Ethiopia steps up aerial spraying to stop new desert locust invasion

Ethiopia steps up aerial spraying to stop new desert locust invasion

Ethiopian officials have deployed helicopters to spray new swarms of desert locusts that are eating crops and threatening the country’s food security.

The U.S. Agency for International Development said billions of the pests have descended on East Africa in recent weeks, targeting crops and pastures across a region already facing widespread hunger and humanitarian needs.

In the latest development, huge swarms swept into Ethiopia’s southern Oromia region last week from Kenya and Somalia, displacing thousands of people, officials said.

Ethiopia engaged the swarms by spraying pesticides from the air, using three helicopters leased from the U.N. Food and Agriculture Organization (FAO), said Zebdios Salato, the top advisor in the crop protection department at Ethiopia’s Ministry of Agriculture.

Hours after spraying, millions of locusts lay scattered on the ground, dead or dying.

Salato told VOA’s Horn of Africa Service that the helicopters arrived the first week in May from South Africa.  He said Ethiopia might lease three more if necessary.

“Total eradication will not be possible, but we can scale up the control operation,” he said.

Previously, the government was using five single-engine turboprop aircraft to repeal the locust outbreak in remote and inaccessible areas.

Salato said that with funding from several donors, Ethiopia hopes to limit damage to crops and prevent a food crisis.

The county experienced a similar desert locust invasion in 2019 and lost about 1.14 percent of the total harvest, Tamiru Kebede, an official from the ministry of agriculture, told VOA. “This is less than what we had expected,” he said.

But in some cases, aerial spraying is not enough. Huge swarms of locusts, the size of a city, forced more than 15,000 people to flee their homes this month in the Wachile region, said another agriculture official, Mohamed Abaqoda.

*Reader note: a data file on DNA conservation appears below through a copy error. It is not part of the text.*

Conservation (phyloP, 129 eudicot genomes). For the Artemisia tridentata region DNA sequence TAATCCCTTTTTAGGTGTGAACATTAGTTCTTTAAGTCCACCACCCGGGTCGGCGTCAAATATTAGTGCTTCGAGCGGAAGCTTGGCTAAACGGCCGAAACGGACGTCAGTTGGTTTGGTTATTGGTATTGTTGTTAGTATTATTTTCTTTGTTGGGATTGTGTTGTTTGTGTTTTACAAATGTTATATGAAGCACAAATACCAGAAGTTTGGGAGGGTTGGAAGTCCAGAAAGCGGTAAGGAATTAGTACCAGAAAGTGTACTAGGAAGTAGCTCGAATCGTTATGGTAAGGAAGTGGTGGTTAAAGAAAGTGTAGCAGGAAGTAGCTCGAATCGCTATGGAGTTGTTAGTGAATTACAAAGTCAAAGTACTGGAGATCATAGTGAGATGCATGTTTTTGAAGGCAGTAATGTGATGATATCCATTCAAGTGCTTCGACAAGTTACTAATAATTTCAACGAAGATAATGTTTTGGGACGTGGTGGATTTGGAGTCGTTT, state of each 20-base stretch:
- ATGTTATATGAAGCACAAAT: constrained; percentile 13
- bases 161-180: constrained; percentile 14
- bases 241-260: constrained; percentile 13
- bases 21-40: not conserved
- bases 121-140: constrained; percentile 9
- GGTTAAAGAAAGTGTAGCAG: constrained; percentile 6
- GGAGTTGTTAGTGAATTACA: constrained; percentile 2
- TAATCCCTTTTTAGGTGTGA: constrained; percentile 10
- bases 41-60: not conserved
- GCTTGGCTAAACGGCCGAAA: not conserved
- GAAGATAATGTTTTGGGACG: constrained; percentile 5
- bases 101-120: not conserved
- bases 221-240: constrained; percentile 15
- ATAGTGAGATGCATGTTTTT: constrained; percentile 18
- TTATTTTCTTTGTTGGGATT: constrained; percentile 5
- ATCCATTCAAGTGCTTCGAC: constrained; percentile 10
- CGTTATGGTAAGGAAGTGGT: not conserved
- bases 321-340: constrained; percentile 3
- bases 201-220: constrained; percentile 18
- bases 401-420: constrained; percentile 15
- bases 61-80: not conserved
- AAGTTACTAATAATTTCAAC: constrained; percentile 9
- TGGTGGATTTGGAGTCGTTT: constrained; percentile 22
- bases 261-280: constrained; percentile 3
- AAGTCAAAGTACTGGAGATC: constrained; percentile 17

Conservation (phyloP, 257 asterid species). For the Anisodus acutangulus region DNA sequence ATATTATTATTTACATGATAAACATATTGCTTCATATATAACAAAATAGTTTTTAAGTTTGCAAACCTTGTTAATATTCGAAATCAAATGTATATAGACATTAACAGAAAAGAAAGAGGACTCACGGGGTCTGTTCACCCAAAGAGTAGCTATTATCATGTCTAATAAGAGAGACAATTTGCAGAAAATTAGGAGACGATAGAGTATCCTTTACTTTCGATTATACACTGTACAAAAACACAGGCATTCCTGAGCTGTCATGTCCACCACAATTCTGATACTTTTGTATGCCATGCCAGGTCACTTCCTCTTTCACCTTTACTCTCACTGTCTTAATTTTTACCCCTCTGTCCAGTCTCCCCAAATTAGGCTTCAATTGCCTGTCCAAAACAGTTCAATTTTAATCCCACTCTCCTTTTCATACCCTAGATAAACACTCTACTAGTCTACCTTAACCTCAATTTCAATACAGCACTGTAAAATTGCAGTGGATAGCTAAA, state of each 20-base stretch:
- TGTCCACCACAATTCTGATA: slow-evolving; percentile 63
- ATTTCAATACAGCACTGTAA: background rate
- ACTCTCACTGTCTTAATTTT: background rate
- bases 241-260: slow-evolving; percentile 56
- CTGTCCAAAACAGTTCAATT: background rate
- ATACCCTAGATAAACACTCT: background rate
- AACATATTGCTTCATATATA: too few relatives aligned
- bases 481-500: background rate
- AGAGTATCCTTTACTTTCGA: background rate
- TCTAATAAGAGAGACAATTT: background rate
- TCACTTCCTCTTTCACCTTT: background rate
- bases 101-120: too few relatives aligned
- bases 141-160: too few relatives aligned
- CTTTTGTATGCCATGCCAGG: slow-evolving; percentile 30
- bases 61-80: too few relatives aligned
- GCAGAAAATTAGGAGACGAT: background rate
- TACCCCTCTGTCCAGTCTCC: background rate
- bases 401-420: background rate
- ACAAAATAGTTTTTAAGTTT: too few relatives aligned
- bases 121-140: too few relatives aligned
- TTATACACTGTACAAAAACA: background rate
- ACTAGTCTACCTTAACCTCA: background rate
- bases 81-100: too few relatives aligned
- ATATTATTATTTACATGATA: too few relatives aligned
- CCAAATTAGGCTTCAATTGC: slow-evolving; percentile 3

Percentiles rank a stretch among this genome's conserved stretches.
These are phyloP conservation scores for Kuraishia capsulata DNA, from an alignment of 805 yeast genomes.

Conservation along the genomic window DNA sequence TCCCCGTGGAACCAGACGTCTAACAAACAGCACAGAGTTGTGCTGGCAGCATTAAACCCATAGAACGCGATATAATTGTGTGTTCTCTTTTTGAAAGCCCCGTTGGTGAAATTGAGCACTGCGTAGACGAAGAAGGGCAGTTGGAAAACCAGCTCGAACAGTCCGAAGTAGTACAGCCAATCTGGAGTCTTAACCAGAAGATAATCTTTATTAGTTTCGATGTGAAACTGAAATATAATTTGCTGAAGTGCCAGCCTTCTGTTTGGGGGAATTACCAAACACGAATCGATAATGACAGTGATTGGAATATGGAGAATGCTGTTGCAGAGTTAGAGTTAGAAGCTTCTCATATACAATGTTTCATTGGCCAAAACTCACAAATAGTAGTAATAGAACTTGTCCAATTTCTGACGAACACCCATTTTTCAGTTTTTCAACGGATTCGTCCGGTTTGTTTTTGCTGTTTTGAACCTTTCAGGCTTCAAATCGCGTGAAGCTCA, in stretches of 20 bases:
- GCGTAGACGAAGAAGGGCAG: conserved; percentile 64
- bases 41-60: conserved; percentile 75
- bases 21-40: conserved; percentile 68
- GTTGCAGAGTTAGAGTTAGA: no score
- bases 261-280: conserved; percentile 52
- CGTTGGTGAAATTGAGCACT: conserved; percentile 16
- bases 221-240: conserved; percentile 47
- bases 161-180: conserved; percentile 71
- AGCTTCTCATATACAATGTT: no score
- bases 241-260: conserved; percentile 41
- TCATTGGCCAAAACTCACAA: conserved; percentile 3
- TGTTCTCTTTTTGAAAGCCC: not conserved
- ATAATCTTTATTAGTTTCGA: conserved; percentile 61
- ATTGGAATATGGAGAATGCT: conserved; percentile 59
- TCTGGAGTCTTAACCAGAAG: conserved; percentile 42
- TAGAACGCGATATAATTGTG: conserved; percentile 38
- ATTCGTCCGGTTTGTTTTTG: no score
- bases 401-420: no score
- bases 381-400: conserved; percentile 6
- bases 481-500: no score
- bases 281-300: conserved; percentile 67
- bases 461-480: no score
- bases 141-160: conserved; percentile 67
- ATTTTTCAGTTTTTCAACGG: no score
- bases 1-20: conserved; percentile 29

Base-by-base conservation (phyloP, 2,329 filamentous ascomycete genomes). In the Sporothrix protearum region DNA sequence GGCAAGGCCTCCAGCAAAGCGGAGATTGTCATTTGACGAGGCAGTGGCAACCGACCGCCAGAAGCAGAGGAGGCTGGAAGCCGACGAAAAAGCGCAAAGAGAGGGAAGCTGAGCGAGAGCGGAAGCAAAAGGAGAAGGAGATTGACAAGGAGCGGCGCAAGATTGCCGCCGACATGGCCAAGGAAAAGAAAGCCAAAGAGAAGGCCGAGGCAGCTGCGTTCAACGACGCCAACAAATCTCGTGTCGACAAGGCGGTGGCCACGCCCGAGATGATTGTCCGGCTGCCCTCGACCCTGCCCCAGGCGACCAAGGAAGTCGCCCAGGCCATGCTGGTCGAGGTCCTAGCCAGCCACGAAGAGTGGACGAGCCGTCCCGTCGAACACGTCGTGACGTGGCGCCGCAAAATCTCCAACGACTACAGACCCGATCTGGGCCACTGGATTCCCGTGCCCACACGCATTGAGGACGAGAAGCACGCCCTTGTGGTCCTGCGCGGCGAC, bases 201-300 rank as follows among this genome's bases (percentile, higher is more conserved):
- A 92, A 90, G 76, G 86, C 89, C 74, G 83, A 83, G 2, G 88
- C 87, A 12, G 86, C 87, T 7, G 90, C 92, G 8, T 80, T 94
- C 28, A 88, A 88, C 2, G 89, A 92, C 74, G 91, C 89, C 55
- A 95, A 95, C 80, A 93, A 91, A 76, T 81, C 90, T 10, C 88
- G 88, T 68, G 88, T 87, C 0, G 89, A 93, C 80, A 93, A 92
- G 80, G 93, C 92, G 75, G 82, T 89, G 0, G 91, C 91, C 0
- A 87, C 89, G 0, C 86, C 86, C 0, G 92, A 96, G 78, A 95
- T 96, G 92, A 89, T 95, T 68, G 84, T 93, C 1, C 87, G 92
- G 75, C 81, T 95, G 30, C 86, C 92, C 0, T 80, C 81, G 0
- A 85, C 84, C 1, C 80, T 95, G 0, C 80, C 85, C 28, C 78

These are immature, wingless locusts that get around by hopping, Abaqoda said. “They feed on every green leaf, flood lakes, houses, anywhere and have displaced more than 12 villages in the area,” he said.

“Thousands of bouncy insects swarmed into our village, forcing us to flee,” Bule Dida, 56 and a father of five, said.

The community tried to scare them off by banging on cans and pans, blowing whistles, and honking motorcycle horns. Experts sprayed pesticides from vehicles, but the total ground effort wasn’t enough to stop the pests, Bule said.

The locusts have already destroyed large swaths of food and pasture in the region, but the total damage cannot be determined since new swarms are continuously coming in, Abaqoda said.

Ethiopia is aerial spraying the swarms in three locations: Arba-Minchi in Southern Ethiopia; Jigjiga, in the Somali region and Dire-Dawa in the eastern part of the country.

Senior pathologist Heru Hussein said Ethiopia is using malathion, diazinen and other environmentally friendly pesticides. However, in some areas the sprays are not allowed as they may affect vegetation and plant life.

Experts have described the ongoing desert locust infestation in the Horn as the worst in 25 years. Salato said widespread rainfall in late March created an ideal environment for locust breeding.

The situation may get worse when the insects mature and grow wings. The desert locust can fly up to 19 kilometers per hour and cover up to 130 kilometers per day.

Salato expects the formation of new swarms to peak during the wet season of June and July – “but we are working to adequately control them at early stage,” he said.

The FAO warns that starting in July, new swarms from Saudi Arabia could also cross the Red Sea and reach the interior of Sudan, where they could breed and threaten vital crops and pasturelands.

The COVID-19 pandemic has complicated efforts to fight the locusts, mainly by delaying deliveries of pesticides and personal protective equipment in recent weeks, the FAO says.

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